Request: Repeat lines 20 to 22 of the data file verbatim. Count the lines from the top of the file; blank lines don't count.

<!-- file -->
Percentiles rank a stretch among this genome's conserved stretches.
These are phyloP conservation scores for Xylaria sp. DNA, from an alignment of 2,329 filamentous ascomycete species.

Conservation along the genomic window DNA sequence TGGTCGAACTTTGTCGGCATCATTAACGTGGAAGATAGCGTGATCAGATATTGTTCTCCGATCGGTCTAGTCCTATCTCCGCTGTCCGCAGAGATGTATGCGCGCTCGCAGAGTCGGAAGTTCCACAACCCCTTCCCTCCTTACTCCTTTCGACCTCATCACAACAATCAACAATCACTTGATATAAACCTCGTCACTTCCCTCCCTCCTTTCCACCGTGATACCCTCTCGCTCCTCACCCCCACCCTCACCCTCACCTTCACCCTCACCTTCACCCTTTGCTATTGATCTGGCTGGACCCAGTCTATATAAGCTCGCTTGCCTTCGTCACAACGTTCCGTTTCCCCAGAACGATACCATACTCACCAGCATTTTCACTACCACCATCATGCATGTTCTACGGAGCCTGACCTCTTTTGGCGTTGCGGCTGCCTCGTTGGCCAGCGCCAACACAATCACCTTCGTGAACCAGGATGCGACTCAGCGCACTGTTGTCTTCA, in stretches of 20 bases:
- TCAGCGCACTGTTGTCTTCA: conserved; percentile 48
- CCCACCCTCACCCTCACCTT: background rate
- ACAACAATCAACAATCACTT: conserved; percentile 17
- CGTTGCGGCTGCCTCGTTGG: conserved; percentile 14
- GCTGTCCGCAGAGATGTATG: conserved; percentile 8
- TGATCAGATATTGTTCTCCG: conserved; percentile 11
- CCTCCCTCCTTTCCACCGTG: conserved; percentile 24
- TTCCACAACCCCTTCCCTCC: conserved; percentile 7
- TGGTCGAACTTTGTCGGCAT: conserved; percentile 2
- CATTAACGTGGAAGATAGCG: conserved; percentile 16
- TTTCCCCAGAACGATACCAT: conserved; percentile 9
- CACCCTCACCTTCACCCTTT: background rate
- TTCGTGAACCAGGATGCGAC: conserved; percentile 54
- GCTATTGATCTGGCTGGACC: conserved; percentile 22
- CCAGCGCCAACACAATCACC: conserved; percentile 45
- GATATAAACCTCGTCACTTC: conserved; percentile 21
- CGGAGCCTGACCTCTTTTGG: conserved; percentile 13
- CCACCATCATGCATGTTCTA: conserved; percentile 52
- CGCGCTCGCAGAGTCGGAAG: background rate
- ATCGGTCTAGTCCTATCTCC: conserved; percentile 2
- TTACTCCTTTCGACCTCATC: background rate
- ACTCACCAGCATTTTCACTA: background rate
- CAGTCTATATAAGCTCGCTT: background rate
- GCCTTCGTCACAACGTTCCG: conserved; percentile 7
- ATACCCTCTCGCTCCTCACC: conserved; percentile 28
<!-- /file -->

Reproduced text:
- CGGAGCCTGACCTCTTTTGG: conserved; percentile 13
- CCACCATCATGCATGTTCTA: conserved; percentile 52
- CGCGCTCGCAGAGTCGGAAG: background rate